Assuming a motor is properly full of coolant, it takes one several minutes to warm up from a cold start. Your cold to hot in 60 seconds pretty well means something is wrong with the gauge/sender/wiring.

On a stock motor, there should be a 2nd sender port on the passenger side that you could use for an aftermarket temp gauge. Above the back two plugs like the normal one is above the front two plugs.
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Old 01-10-2018, 08:44 AM   #6
Tiger Joe
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Re: Temp Gauge or Overheating??

i was going to suggest why not buy a cheapo mechanical gauge and install it to verify it is actually overheating.

also I would not doubt a bad sender right out of the box. On our 79 c30 we had a printed circuit going bad (didn't know it at the time) bought a new temp sender and it worked worse than the one we took out.
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Old 01-10-2018, 09:03 AM   #7
RWJJR
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Re: Temp Gauge or Overheating??

Your not gonna run hot 60 seconds after startup....
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Old 01-10-2018, 10:33 AM   #8
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Re: Temp Gauge or Overheating??

I'll echo what everybody else is saying, while pointing to yet another piece of evidence that other's haven't mentioned.

If you ran with the radiator cap off, and you're "not seeing much if any change in coolant level as it heats up. It's swishing around inside and is fairly hot to the touch by the time the gauge is past H", then your temp gauge is not accurate. I can tell you without a doubt, if MY temp gauge was past H, and my radiator cap was off, it would be a geyser of magma-temperature coolant capable of flaying skin off (think of the face-melting scene from Indiana Jones and the Raiders of the Lost Ark). It wouldn't be "fairly hot to the touch", it would be boiling itself dry as fast as it could escape.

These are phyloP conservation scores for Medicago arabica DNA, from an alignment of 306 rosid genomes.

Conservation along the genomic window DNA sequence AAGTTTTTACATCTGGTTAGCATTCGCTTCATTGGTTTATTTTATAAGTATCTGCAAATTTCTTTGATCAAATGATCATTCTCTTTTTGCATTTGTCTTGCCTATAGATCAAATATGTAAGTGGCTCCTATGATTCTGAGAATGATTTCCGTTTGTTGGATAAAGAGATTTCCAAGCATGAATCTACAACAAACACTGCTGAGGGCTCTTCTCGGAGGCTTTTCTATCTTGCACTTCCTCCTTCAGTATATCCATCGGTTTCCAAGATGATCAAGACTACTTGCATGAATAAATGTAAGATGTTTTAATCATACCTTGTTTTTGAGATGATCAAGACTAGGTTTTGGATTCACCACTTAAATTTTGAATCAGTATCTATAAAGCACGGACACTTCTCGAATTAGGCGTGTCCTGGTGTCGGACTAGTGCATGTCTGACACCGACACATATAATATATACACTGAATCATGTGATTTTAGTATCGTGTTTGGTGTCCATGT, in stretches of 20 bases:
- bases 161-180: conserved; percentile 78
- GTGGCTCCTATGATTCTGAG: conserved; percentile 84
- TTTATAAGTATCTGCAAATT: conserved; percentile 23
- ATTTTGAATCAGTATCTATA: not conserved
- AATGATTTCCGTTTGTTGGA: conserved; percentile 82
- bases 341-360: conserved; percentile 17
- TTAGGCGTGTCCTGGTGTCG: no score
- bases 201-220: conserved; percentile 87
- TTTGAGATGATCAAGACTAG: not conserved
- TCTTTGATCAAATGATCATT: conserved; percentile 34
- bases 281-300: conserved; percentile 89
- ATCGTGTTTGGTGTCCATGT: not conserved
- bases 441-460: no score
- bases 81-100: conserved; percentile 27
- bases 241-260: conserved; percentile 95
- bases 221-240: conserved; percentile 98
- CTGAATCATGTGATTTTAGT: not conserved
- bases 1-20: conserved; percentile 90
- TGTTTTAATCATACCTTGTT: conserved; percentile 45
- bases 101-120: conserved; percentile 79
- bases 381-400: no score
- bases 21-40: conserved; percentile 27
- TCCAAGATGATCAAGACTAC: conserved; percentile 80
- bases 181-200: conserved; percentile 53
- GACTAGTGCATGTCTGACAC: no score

Now, I don't think that mean you're in the clear, you may well indeed still have an overheating problem. But so far the evidence indicates that your temp gauge is reading MUCH higher than actual. You're going to need another method to monitor engine temps.
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Old 01-13-2018, 11:35 AM   #9
Green Machine 79
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Re: Temp Gauge or Overheating??

Thanks you guys for the all the ideas and info! I really appreciate it.

While waiting for my I.R. Thermometer to come in the mail, I dug down to inspect the back of the gauge cluster and found it to be a bit dirty and rusted but the connections looked solid and overall not worth my possibly damaging them to 'improve'.